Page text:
Pediatric Airway, Voice and Swallowing Research and Education
The Center is actively involved in clinical research with the goal of improving care. Projects include:
- An examination of voice outcomes after laryngotracheal reconstruction
- An investigation into the role of gastroesophageal reflux in cough, asthma and airway stenosis
- Identification of best practices for diagnosis of gastroesophageal reflux disease
- An examination of the adolescent population with paradoxical vocal fold motion
- Development of new instruments such as flexible stroboscopy
- Development of outcomes measures to explore pediatric voice related quality of life
- A clinical study of the use of the 585mm pulsed dye laser to treat juvenile recurrent respiratory papillomatosis and to achieve maximum voice preservation
- Development of a comprehensive and reliable method for diagnosing velopharyngeal insufficiency, along with an examination of resonance-related quality of life measures and outcomes of surgical corrective procedures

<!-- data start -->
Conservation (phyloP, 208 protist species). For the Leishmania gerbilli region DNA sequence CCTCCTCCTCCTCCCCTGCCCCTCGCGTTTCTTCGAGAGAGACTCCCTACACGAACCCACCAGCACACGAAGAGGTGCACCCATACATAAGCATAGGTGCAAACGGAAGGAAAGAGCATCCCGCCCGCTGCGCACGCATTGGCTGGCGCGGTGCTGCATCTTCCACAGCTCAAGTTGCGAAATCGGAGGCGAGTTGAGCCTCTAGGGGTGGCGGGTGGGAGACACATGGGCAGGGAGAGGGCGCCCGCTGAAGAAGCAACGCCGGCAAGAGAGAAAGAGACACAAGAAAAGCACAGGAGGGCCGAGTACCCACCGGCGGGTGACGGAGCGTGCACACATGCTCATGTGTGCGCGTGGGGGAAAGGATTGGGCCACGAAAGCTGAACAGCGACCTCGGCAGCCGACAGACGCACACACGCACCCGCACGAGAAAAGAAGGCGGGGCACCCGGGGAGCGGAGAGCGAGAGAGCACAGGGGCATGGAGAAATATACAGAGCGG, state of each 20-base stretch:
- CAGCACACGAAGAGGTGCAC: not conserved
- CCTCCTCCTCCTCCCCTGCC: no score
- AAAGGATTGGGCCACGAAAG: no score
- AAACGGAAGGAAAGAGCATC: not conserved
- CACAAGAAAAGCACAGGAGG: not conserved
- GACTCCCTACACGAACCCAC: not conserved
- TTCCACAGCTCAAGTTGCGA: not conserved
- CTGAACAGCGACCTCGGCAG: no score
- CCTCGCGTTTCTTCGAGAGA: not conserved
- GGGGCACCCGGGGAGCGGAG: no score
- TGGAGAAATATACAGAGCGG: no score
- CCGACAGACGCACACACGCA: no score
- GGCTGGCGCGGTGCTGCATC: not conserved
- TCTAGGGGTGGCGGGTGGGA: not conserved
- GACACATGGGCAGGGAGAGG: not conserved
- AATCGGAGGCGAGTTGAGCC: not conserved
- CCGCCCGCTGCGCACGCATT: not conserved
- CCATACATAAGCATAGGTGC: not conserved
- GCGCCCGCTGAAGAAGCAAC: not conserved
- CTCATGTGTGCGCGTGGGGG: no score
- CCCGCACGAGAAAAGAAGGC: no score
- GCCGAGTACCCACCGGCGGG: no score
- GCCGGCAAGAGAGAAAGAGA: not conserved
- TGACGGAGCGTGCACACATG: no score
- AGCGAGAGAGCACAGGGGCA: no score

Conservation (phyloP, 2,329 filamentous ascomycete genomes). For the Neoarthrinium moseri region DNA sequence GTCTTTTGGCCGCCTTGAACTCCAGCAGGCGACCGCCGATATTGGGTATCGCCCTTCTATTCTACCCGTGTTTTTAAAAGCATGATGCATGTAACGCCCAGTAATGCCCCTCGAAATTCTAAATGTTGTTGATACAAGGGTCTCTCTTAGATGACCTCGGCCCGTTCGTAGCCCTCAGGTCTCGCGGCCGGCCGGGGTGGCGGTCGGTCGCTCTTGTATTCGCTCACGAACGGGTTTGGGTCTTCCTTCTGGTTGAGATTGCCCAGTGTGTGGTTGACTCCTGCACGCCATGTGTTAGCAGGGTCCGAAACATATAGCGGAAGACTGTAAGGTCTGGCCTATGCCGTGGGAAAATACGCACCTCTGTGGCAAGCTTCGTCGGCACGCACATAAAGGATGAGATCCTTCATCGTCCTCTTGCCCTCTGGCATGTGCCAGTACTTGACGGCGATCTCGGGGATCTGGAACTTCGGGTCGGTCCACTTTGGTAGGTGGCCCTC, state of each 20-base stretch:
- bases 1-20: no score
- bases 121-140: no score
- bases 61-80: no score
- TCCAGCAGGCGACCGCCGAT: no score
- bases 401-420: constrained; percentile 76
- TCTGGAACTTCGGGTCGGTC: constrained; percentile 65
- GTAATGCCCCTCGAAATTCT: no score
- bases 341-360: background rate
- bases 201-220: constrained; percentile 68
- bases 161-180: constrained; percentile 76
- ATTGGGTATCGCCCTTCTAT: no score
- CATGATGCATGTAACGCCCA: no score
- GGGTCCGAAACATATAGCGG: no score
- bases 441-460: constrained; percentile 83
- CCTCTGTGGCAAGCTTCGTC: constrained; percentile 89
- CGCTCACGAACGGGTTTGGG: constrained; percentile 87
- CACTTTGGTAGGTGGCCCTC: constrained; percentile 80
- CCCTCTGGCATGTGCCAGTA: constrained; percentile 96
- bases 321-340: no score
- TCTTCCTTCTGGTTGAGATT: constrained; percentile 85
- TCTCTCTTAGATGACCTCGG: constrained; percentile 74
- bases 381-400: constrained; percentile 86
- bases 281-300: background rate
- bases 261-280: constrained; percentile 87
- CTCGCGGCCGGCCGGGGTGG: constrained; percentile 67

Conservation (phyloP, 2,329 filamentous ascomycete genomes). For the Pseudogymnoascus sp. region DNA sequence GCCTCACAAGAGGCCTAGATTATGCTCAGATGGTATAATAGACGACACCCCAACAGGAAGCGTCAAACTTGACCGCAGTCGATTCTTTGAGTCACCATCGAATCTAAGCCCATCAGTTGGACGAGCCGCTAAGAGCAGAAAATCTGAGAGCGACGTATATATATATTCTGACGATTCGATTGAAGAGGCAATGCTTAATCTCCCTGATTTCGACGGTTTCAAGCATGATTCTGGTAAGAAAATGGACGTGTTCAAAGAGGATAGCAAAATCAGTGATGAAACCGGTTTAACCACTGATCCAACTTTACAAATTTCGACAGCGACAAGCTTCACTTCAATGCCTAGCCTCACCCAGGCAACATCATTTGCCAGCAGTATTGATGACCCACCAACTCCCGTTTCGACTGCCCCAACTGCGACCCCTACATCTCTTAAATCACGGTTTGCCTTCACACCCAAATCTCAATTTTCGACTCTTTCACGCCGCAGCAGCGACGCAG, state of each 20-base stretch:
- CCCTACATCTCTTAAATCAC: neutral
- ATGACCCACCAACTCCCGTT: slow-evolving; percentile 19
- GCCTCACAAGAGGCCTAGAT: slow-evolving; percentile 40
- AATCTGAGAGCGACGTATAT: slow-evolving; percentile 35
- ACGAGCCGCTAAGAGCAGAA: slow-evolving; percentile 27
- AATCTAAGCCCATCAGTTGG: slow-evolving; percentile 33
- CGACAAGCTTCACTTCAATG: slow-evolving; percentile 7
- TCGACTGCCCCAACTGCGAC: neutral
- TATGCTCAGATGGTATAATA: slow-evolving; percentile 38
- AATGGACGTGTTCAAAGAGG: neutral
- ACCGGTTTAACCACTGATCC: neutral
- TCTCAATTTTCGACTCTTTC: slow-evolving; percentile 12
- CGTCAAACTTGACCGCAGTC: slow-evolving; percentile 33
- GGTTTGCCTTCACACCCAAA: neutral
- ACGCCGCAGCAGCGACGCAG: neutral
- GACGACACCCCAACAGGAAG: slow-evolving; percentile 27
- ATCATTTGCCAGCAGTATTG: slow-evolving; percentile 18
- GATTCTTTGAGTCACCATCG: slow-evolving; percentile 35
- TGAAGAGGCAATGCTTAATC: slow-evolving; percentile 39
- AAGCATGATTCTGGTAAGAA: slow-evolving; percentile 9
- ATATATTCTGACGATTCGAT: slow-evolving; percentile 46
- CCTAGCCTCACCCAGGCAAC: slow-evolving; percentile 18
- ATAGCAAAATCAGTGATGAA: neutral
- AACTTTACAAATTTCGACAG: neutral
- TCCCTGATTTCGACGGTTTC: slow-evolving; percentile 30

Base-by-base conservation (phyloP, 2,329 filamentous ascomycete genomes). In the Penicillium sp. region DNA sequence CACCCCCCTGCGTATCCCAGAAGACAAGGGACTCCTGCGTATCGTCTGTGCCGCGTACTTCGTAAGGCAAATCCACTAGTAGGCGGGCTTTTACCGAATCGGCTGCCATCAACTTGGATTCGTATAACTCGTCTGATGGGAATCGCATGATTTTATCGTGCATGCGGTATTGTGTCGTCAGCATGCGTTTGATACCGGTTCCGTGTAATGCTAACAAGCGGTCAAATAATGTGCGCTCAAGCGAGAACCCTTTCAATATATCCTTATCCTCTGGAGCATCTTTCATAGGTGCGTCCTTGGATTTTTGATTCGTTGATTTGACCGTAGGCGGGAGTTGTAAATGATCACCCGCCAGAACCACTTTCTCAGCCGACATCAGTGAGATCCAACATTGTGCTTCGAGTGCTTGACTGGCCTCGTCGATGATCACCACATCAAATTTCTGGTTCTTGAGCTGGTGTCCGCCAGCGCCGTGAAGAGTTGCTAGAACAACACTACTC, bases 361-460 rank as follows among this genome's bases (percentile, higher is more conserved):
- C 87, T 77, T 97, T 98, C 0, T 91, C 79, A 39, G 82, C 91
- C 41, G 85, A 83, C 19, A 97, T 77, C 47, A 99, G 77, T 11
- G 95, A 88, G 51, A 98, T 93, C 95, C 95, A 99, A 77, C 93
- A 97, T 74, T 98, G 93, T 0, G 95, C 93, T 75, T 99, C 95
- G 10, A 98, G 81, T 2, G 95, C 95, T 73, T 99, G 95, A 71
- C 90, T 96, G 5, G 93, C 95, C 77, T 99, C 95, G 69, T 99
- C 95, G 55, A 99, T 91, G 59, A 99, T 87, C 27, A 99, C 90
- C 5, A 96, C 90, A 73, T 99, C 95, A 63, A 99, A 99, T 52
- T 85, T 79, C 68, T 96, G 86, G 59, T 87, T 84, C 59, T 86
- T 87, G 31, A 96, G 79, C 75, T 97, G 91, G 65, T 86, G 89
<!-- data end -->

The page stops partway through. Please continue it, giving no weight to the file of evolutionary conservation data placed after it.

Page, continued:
- An NIH-funded clinical trial that investigates the benefits of voice therapy in managing vocal nodules in children ages 6 through 10 years old.
Medical students and residents in otolaryngology, laryngology and pediatrics find countless opportunities for specialized learning in the activities of the Center. The Center also plays a key role in the pediatric otolaryngology fellowship program.
The Center staff also stays active in continuing medical education programs in conjunction with the American Academy of Otolaryngology and the American Society of Pediatric Otolaryngology.